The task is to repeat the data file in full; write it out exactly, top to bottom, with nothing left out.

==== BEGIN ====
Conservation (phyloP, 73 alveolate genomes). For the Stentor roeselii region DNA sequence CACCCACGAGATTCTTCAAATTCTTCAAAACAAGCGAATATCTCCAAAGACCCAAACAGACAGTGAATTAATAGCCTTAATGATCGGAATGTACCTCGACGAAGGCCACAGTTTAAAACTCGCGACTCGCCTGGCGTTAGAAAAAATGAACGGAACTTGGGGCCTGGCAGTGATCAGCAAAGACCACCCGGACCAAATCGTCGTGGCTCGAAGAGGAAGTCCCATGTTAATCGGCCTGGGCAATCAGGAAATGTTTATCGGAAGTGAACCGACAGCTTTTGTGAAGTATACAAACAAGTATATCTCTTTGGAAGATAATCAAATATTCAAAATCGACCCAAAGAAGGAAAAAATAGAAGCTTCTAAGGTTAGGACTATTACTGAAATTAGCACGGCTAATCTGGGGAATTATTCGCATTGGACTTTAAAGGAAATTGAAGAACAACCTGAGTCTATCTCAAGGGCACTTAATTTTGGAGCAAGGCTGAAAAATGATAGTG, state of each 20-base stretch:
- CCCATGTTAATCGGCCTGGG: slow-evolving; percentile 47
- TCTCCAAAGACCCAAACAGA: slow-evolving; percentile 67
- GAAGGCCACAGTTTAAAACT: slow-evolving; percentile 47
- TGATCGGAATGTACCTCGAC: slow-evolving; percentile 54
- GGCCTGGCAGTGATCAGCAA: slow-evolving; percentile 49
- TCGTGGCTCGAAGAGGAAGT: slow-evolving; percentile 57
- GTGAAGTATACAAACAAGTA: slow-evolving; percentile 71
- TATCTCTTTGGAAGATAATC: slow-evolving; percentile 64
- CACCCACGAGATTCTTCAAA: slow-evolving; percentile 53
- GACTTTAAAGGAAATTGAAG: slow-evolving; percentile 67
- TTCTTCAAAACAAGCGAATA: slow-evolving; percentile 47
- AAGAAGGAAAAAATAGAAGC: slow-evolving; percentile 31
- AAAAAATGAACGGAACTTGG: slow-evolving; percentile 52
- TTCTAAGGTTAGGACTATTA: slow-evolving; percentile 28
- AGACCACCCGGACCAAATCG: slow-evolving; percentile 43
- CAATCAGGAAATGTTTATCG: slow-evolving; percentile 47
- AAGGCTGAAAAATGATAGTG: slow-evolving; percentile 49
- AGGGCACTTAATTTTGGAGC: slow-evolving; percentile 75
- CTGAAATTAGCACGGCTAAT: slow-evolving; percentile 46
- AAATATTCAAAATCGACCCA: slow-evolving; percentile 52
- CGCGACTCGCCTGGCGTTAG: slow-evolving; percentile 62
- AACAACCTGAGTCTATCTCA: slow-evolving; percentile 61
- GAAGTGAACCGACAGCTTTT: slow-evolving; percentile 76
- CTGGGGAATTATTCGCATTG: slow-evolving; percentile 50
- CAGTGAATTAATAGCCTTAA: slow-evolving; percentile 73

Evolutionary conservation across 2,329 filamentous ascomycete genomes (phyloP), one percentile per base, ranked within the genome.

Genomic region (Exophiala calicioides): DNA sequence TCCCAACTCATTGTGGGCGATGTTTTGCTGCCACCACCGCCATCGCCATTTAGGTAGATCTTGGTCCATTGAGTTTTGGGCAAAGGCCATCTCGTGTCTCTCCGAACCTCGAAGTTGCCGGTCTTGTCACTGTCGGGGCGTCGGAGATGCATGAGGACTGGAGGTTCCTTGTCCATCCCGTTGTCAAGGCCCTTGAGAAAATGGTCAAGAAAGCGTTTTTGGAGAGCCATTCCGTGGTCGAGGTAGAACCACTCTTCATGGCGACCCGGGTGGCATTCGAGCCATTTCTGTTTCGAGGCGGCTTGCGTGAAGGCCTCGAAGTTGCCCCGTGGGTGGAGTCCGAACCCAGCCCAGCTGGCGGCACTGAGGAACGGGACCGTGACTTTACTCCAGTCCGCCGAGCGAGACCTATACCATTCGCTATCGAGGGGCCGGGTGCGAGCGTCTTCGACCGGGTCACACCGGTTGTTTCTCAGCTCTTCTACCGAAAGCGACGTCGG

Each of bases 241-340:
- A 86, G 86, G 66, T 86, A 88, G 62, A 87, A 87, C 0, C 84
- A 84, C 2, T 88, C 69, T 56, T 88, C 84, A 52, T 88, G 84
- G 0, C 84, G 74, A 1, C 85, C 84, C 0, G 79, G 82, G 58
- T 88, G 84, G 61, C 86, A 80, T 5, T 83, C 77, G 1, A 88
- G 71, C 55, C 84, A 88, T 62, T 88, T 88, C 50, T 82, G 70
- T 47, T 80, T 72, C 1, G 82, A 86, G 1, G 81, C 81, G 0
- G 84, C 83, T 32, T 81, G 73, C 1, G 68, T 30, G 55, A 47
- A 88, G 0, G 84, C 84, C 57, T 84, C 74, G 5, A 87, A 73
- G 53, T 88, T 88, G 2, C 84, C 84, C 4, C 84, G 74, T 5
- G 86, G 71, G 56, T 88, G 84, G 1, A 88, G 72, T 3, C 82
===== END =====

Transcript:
Conservation (phyloP, 73 alveolate genomes). For the Stentor roeselii region DNA sequence CACCCACGAGATTCTTCAAATTCTTCAAAACAAGCGAATATCTCCAAAGACCCAAACAGACAGTGAATTAATAGCCTTAATGATCGGAATGTACCTCGACGAAGGCCACAGTTTAAAACTCGCGACTCGCCTGGCGTTAGAAAAAATGAACGGAACTTGGGGCCTGGCAGTGATCAGCAAAGACCACCCGGACCAAATCGTCGTGGCTCGAAGAGGAAGTCCCATGTTAATCGGCCTGGGCAATCAGGAAATGTTTATCGGAAGTGAACCGACAGCTTTTGTGAAGTATACAAACAAGTATATCTCTTTGGAAGATAATCAAATATTCAAAATCGACCCAAAGAAGGAAAAAATAGAAGCTTCTAAGGTTAGGACTATTACTGAAATTAGCACGGCTAATCTGGGGAATTATTCGCATTGGACTTTAAAGGAAATTGAAGAACAACCTGAGTCTATCTCAAGGGCACTTAATTTTGGAGCAAGGCTGAAAAATGATAGTG, state of each 20-base stretch:
- CCCATGTTAATCGGCCTGGG: slow-evolving; percentile 47
- TCTCCAAAGACCCAAACAGA: slow-evolving; percentile 67
- GAAGGCCACAGTTTAAAACT: slow-evolving; percentile 47
- TGATCGGAATGTACCTCGAC: slow-evolving; percentile 54
- GGCCTGGCAGTGATCAGCAA: slow-evolving; percentile 49
- TCGTGGCTCGAAGAGGAAGT: slow-evolving; percentile 57
- GTGAAGTATACAAACAAGTA: slow-evolving; percentile 71
- TATCTCTTTGGAAGATAATC: slow-evolving; percentile 64
- CACCCACGAGATTCTTCAAA: slow-evolving; percentile 53
- GACTTTAAAGGAAATTGAAG: slow-evolving; percentile 67
- TTCTTCAAAACAAGCGAATA: slow-evolving; percentile 47
- AAGAAGGAAAAAATAGAAGC: slow-evolving; percentile 31
- AAAAAATGAACGGAACTTGG: slow-evolving; percentile 52
- TTCTAAGGTTAGGACTATTA: slow-evolving; percentile 28
- AGACCACCCGGACCAAATCG: slow-evolving; percentile 43
- CAATCAGGAAATGTTTATCG: slow-evolving; percentile 47
- AAGGCTGAAAAATGATAGTG: slow-evolving; percentile 49
- AGGGCACTTAATTTTGGAGC: slow-evolving; percentile 75
- CTGAAATTAGCACGGCTAAT: slow-evolving; percentile 46
- AAATATTCAAAATCGACCCA: slow-evolving; percentile 52
- CGCGACTCGCCTGGCGTTAG: slow-evolving; percentile 62
- AACAACCTGAGTCTATCTCA: slow-evolving; percentile 61
- GAAGTGAACCGACAGCTTTT: slow-evolving; percentile 76
- CTGGGGAATTATTCGCATTG: slow-evolving; percentile 50
- CAGTGAATTAATAGCCTTAA: slow-evolving; percentile 73

Evolutionary conservation across 2,329 filamentous ascomycete genomes (phyloP), one percentile per base, ranked within the genome.

Genomic region (Exophiala calicioides): DNA sequence TCCCAACTCATTGTGGGCGATGTTTTGCTGCCACCACCGCCATCGCCATTTAGGTAGATCTTGGTCCATTGAGTTTTGGGCAAAGGCCATCTCGTGTCTCTCCGAACCTCGAAGTTGCCGGTCTTGTCACTGTCGGGGCGTCGGAGATGCATGAGGACTGGAGGTTCCTTGTCCATCCCGTTGTCAAGGCCCTTGAGAAAATGGTCAAGAAAGCGTTTTTGGAGAGCCATTCCGTGGTCGAGGTAGAACCACTCTTCATGGCGACCCGGGTGGCATTCGAGCCATTTCTGTTTCGAGGCGGCTTGCGTGAAGGCCTCGAAGTTGCCCCGTGGGTGGAGTCCGAACCCAGCCCAGCTGGCGGCACTGAGGAACGGGACCGTGACTTTACTCCAGTCCGCCGAGCGAGACCTATACCATTCGCTATCGAGGGGCCGGGTGCGAGCGTCTTCGACCGGGTCACACCGGTTGTTTCTCAGCTCTTCTACCGAAAGCGACGTCGG

Each of bases 241-340:
- A 86, G 86, G 66, T 86, A 88, G 62, A 87, A 87, C 0, C 84
- A 84, C 2, T 88, C 69, T 56, T 88, C 84, A 52, T 88, G 84
- G 0, C 84, G 74, A 1, C 85, C 84, C 0, G 79, G 82, G 58
- T 88, G 84, G 61, C 86, A 80, T 5, T 83, C 77, G 1, A 88
- G 71, C 55, C 84, A 88, T 62, T 88, T 88, C 50, T 82, G 70
- T 47, T 80, T 72, C 1, G 82, A 86, G 1, G 81, C 81, G 0
- G 84, C 83, T 32, T 81, G 73, C 1, G 68, T 30, G 55, A 47
- A 88, G 0, G 84, C 84, C 57, T 84, C 74, G 5, A 87, A 73
- G 53, T 88, T 88, G 2, C 84, C 84, C 4, C 84, G 74, T 5
- G 86, G 71, G 56, T 88, G 84, G 1, A 88, G 72, T 3, C 82